I've been making chains from 20ga sterling silver links in
1/8"ID and 5/32"ID. My best-liked design uses 30 rings per inch,
and my most dense uses 35 per inch. My work is pretty tight, and
after burnishing I often require my loupe to find the split in a
Larger gauges of wire like that can be pretty solid, in a dense
weave, so unless you have places where only one or two rings are used
as connectors, you should be okay with plain closures.
that said... should I be soldering the links? Is there a point
where I should just say "good enough," and walk away?
It's up to you. Wear one for a while and see if it shows any signs
of coming apart under normal conditions, then abuse it a bit to see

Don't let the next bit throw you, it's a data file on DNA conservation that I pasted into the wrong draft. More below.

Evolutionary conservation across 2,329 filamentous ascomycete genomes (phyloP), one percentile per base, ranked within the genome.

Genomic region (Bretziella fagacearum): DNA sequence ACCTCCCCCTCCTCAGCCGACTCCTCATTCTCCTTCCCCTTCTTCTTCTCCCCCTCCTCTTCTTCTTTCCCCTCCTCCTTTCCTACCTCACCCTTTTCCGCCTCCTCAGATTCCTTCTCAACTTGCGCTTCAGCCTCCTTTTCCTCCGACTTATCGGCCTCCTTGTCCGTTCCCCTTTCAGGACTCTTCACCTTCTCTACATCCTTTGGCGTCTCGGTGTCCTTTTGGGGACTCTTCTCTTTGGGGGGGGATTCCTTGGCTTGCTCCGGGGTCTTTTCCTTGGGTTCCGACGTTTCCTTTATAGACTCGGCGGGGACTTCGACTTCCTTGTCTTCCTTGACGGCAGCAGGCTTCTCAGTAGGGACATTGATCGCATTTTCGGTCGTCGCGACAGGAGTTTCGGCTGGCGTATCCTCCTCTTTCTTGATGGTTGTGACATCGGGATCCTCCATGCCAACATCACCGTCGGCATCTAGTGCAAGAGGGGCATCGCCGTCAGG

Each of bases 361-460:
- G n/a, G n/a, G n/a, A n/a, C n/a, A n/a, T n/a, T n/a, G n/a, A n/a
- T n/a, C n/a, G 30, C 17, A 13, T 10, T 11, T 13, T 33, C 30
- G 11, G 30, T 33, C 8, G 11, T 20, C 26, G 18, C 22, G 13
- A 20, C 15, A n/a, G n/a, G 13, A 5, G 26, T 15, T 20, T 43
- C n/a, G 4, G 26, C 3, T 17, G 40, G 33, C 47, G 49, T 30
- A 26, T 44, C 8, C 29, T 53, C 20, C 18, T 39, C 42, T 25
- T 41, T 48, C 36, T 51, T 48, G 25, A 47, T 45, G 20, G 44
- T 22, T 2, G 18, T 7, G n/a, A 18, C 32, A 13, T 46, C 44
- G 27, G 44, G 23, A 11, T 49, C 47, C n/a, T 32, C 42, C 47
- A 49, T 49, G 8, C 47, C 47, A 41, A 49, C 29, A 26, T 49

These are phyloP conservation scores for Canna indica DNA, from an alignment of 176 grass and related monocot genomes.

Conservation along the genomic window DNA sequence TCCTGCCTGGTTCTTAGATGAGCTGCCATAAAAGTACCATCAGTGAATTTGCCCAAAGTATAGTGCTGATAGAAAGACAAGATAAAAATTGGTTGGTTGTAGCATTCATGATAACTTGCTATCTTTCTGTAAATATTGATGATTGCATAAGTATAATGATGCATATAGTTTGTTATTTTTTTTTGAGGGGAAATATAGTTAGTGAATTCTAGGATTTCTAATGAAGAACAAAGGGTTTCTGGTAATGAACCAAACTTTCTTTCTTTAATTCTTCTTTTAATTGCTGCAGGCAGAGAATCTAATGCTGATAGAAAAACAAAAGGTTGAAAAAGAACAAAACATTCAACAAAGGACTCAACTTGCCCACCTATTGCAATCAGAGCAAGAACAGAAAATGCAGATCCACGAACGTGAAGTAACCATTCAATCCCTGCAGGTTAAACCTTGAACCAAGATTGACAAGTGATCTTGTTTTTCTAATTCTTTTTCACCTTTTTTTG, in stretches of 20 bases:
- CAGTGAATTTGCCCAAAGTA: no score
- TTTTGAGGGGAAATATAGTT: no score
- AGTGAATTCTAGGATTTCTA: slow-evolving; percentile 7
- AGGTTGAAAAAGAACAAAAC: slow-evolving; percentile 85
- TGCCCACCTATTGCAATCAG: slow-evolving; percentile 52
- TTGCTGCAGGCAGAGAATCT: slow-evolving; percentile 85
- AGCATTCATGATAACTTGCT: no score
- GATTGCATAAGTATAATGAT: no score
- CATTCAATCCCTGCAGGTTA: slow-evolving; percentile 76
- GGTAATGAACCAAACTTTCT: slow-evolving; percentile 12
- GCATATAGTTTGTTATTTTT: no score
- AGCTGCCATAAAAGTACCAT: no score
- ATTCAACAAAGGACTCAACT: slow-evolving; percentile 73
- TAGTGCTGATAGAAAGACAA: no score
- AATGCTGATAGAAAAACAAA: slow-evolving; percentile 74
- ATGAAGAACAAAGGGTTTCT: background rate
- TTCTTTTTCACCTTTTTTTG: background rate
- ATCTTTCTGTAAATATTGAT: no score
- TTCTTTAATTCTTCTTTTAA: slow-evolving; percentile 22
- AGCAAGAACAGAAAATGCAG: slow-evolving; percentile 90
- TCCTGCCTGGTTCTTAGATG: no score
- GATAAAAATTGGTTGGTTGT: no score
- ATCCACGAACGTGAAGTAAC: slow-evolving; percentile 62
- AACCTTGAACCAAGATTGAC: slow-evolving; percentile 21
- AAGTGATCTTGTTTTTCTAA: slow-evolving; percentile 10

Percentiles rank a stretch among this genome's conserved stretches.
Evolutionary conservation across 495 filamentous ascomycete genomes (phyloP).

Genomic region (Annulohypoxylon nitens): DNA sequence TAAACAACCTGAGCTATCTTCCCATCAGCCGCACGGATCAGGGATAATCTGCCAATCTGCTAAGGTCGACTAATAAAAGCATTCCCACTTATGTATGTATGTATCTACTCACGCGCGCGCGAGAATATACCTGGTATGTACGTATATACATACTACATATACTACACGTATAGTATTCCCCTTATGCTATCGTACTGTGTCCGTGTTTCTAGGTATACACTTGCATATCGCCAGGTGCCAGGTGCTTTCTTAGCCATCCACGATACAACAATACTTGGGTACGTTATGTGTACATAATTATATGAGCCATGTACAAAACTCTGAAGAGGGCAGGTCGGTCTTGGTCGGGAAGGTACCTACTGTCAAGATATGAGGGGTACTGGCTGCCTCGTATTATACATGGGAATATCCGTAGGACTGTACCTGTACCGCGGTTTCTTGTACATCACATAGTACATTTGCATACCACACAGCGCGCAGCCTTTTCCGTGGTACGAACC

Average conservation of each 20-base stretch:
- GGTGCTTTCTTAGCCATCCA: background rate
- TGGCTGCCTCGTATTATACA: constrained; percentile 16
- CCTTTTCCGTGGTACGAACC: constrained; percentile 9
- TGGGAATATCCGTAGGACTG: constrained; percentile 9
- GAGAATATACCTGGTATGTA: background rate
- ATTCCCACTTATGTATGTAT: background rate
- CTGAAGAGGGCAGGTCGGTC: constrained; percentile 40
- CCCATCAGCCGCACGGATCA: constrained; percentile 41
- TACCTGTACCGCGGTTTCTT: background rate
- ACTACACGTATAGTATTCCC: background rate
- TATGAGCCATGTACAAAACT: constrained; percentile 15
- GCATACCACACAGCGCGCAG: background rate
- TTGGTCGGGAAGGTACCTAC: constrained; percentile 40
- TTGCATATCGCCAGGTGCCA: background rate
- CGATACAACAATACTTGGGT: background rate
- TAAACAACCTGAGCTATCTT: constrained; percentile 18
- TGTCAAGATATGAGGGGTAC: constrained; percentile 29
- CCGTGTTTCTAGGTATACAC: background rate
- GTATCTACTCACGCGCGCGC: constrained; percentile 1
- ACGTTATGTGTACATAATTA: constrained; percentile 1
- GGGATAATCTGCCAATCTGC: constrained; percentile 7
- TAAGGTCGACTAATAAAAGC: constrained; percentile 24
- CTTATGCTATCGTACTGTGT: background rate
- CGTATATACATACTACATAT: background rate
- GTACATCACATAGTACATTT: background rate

how much it takes to open the links.
I did some full Persian with 27 or 28 gauge, ID of 0.095", and
soldered every link, but then I'm crazy. If you want to make things
a bit easier when you solder them, look for a microcircuit ground
probe from Tektronix, part number 206036401, which is made of brass
with steel claws; it will hold the ring steady and not melt when the
torch gets near it.
Here's a picture of one:
I'm also having a little difficulty with pricing. I've been
told (by a biased source) that a particular pendant design of mine
on a cotton cord should be sold for somewhere around $300 Canadian,
but I'm having a hard time swallowing that. How do I determine
Can't really help you there. Look at what others charge for
comparable work and charge about the same, I guess. I calculate my
hours involved in a task like that based on how fast I can do it if I
am doing everything perfectly, since I don't think it's fair to bill
others for my fumblefingeredness. Charge by either number of rings
or by inches of chain, and price various pieces on that basis.